Australia Day is an automatic day off for many workers, but most still want the option to work

Workers want more flexibility around public holidays.

Workers want more flexibility around public holidays. Photo: TND/Getty

As debate rages over major retailers scaling back Australia Day merchandise availability, many workers aren’t completely set on taking the day off to celebrate.

Research by job search engine Indeed found three in four Australians want the option to work and not observe the public holiday on January 26.

More than half of the working population already have the choice, and about 58 per cent of that group have chosen to not take Australia Day as a public holiday.

WithYouWithMe, a skills-based hiring and workforce management company, is one organisation where workers are given the choice to work on public holidays and take another day off instead.

Cia Kouparitsas, WithYouWithMe chief customer officer, said the global nature of their jobs meant many employees prefer to work through public holidays.

Many employees at Cia Kouparitsas’ organisation prefer to work through public holidays. Photo: LinkedIn

“What’s really interesting is that public holidays were typically set based on the notion that work is geographic-based, whether it’s state or national,” she said.

“The workforce, and the nature of work, looks very different now and many roles aren’t confined based on geography.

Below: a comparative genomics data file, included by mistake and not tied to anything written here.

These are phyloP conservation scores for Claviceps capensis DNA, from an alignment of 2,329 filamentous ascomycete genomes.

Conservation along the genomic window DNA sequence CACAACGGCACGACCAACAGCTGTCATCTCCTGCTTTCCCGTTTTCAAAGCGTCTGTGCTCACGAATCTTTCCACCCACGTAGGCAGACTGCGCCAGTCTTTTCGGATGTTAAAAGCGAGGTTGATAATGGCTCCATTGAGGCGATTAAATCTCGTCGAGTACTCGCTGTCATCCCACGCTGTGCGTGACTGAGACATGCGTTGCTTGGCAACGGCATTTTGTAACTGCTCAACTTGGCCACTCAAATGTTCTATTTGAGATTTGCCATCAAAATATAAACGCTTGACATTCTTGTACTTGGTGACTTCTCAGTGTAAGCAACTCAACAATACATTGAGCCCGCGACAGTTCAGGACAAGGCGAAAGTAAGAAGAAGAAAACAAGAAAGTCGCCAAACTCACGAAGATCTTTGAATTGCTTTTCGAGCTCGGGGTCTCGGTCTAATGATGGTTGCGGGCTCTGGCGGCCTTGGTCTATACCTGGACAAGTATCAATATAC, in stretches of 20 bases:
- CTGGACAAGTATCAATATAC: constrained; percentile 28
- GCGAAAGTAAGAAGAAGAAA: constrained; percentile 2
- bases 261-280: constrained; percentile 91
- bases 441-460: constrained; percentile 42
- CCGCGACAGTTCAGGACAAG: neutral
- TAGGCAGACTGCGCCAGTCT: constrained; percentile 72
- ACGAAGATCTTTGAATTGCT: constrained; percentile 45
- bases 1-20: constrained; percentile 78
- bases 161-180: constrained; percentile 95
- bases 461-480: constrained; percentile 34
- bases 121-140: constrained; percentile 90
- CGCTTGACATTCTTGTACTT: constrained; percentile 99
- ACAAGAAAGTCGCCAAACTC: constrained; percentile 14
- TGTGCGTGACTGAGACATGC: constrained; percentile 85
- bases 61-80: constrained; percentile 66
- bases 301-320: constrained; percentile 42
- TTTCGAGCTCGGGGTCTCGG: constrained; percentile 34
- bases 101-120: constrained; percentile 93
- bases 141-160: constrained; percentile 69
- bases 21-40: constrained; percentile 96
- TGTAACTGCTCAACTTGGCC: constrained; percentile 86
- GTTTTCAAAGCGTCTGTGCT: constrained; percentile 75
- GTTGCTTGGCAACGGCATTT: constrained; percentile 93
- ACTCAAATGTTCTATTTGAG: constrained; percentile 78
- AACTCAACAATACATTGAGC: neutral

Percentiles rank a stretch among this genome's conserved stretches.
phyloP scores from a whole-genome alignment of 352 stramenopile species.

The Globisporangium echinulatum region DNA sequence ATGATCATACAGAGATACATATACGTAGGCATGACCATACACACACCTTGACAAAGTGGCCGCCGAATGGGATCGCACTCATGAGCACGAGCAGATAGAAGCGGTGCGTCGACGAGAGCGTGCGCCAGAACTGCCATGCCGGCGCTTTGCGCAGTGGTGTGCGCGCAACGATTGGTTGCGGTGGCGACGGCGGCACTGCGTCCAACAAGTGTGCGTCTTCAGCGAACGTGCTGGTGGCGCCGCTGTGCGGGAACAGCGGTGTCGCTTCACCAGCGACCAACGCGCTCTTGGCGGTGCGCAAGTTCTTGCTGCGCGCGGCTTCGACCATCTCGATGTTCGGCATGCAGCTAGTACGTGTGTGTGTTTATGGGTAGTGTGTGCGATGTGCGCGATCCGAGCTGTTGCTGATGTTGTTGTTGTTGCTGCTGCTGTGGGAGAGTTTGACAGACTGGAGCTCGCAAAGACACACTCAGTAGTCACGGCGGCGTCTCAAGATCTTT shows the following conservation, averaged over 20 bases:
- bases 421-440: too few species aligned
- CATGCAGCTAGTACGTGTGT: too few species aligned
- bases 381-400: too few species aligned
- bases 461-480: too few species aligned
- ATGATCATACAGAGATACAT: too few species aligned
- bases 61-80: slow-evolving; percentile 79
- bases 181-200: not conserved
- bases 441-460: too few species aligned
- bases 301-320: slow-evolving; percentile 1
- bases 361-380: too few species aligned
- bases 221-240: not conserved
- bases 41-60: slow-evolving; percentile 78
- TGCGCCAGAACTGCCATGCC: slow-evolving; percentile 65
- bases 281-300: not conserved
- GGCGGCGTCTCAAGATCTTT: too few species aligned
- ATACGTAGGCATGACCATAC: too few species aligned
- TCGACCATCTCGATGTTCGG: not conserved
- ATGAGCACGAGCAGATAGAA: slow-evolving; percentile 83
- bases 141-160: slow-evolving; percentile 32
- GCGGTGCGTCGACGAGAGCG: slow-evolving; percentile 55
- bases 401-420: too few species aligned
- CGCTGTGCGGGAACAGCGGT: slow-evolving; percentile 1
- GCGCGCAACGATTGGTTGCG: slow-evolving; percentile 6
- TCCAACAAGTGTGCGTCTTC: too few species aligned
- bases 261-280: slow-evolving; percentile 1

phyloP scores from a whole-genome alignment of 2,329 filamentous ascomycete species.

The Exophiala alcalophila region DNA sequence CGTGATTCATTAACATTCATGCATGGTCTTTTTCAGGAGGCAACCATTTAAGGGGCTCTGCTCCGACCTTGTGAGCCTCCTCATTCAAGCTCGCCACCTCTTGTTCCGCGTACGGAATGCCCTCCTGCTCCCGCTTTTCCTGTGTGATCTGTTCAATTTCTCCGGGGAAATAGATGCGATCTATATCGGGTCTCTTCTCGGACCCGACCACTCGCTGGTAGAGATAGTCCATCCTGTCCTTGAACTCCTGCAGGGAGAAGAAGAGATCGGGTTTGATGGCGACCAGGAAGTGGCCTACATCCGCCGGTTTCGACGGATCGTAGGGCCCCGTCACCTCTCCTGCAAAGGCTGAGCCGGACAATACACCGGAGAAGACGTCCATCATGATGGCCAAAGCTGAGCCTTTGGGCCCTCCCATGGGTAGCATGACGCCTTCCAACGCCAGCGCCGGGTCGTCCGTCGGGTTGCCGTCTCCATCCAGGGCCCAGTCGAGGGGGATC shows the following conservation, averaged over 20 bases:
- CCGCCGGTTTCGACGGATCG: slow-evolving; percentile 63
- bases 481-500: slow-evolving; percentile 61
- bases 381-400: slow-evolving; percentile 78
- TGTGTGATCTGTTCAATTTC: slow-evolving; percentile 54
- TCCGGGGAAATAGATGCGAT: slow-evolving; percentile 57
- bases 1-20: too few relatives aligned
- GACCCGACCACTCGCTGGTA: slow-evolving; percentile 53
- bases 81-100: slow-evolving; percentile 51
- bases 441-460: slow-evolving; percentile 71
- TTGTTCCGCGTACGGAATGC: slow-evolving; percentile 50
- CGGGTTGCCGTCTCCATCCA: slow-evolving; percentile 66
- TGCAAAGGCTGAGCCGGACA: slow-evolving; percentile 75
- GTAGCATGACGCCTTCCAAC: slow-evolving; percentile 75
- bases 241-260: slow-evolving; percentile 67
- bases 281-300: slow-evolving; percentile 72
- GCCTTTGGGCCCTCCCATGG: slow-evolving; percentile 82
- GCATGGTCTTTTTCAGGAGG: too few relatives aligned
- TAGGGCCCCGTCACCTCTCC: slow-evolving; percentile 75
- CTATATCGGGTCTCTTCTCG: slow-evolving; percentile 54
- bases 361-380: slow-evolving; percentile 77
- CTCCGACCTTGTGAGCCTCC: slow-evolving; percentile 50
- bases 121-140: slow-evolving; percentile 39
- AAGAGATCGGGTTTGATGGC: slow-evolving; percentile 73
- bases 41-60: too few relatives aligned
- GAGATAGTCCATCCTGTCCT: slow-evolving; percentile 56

“Responsibilities transcend boundaries, and with that comes a need to take a different approach sometimes and be really flexible [compared] to that traditional model.”

University of Melbourne chair in management Daniel Samson said except for workers in sectors that have traditionally stayed open for business on public holidays, such as hospitality, it would be surprising if many Australians choose not to take a day off since they’re already used to having a public holiday.

But money is a big motivating factor, especially in today’s tightening economic climate.

“Lots of people, let’s face it, are doing it pretty tough,” Samson said.

“And we all know why: Because of everything that’s costing so much more than it did a couple of years ago thanks to inflation of energy prices, grocery prices, and everything else.

“So people are looking for an extra few dollars, especially if Australia Day is still an official public holiday, so they’ll be achieving penalty rates for working.”

Indeed research confirmed earning extra money was the most popular reason for working on Australia Day (89 per cent), followed by having the flexibility to select a different day to have off work (78 per cent).

Not believing January 26 should be a day of celebration was the third most popular reason for working on the day (66 per cent).

“The lessening popularity of Australia Day, let’s face it, is because of the notion of it being interpreted by a good chunk of the population as ‘Invasion Day’,” Samson said.

“Which means that for many people, it’s a holiday that’s got a tarnished [reputation] as a result of the publicity.”

Indeed workplace expert Lauren Anderson said public holidays are not one size fits all.

“When a business is able to offer flexible leave, it can provide a number of benefits. It enables workers to observe days of personal or religious significance to them,” she said.

“Three out of five workers say they would be more likely to work for an employer who offers a flexible leave policy, therefore in a tight labour market flexible leave can be an attractive benefit.”

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